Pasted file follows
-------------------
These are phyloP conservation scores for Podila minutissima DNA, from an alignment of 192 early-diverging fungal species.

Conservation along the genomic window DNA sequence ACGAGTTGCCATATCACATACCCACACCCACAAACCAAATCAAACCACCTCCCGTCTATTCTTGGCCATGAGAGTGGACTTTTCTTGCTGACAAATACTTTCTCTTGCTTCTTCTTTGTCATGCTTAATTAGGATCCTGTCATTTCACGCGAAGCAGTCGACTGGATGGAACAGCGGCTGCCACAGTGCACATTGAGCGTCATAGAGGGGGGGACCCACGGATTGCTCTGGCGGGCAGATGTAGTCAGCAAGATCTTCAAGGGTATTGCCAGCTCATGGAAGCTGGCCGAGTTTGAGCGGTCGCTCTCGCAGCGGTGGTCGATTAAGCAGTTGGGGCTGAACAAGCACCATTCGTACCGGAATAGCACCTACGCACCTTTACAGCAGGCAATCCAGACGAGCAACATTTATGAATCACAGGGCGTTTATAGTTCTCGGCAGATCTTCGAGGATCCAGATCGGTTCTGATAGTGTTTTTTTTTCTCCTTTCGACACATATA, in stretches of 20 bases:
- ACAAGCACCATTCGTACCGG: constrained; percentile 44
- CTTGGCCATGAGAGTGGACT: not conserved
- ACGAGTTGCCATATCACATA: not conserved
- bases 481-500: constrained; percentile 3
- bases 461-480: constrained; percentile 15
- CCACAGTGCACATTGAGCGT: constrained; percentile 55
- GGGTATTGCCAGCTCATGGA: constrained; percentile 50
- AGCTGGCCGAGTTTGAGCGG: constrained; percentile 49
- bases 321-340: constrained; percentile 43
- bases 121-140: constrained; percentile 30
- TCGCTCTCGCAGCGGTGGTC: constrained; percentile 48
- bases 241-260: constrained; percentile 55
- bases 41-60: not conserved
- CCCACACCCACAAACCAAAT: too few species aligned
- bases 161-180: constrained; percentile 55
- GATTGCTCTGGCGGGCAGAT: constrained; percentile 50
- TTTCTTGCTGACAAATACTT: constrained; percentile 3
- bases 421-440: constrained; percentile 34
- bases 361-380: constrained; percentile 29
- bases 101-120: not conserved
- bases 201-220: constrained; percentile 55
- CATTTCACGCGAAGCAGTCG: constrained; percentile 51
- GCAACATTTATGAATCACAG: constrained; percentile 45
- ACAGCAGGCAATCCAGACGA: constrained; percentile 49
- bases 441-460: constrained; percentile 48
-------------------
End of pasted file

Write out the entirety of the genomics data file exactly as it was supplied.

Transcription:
These are phyloP conservation scores for Podila minutissima DNA, from an alignment of 192 early-diverging fungal species.

Conservation along the genomic window DNA sequence ACGAGTTGCCATATCACATACCCACACCCACAAACCAAATCAAACCACCTCCCGTCTATTCTTGGCCATGAGAGTGGACTTTTCTTGCTGACAAATACTTTCTCTTGCTTCTTCTTTGTCATGCTTAATTAGGATCCTGTCATTTCACGCGAAGCAGTCGACTGGATGGAACAGCGGCTGCCACAGTGCACATTGAGCGTCATAGAGGGGGGGACCCACGGATTGCTCTGGCGGGCAGATGTAGTCAGCAAGATCTTCAAGGGTATTGCCAGCTCATGGAAGCTGGCCGAGTTTGAGCGGTCGCTCTCGCAGCGGTGGTCGATTAAGCAGTTGGGGCTGAACAAGCACCATTCGTACCGGAATAGCACCTACGCACCTTTACAGCAGGCAATCCAGACGAGCAACATTTATGAATCACAGGGCGTTTATAGTTCTCGGCAGATCTTCGAGGATCCAGATCGGTTCTGATAGTGTTTTTTTTTCTCCTTTCGACACATATA, in stretches of 20 bases:
- ACAAGCACCATTCGTACCGG: constrained; percentile 44
- CTTGGCCATGAGAGTGGACT: not conserved
- ACGAGTTGCCATATCACATA: not conserved
- bases 481-500: constrained; percentile 3
- bases 461-480: constrained; percentile 15
- CCACAGTGCACATTGAGCGT: constrained; percentile 55
- GGGTATTGCCAGCTCATGGA: constrained; percentile 50
- AGCTGGCCGAGTTTGAGCGG: constrained; percentile 49
- bases 321-340: constrained; percentile 43
- bases 121-140: constrained; percentile 30
- TCGCTCTCGCAGCGGTGGTC: constrained; percentile 48
- bases 241-260: constrained; percentile 55
- bases 41-60: not conserved
- CCCACACCCACAAACCAAAT: too few species aligned
- bases 161-180: constrained; percentile 55
- GATTGCTCTGGCGGGCAGAT: constrained; percentile 50
- TTTCTTGCTGACAAATACTT: constrained; percentile 3
- bases 421-440: constrained; percentile 34
- bases 361-380: constrained; percentile 29
- bases 101-120: not conserved
- bases 201-220: constrained; percentile 55
- CATTTCACGCGAAGCAGTCG: constrained; percentile 51
- GCAACATTTATGAATCACAG: constrained; percentile 45
- ACAGCAGGCAATCCAGACGA: constrained; percentile 49
- bases 441-460: constrained; percentile 48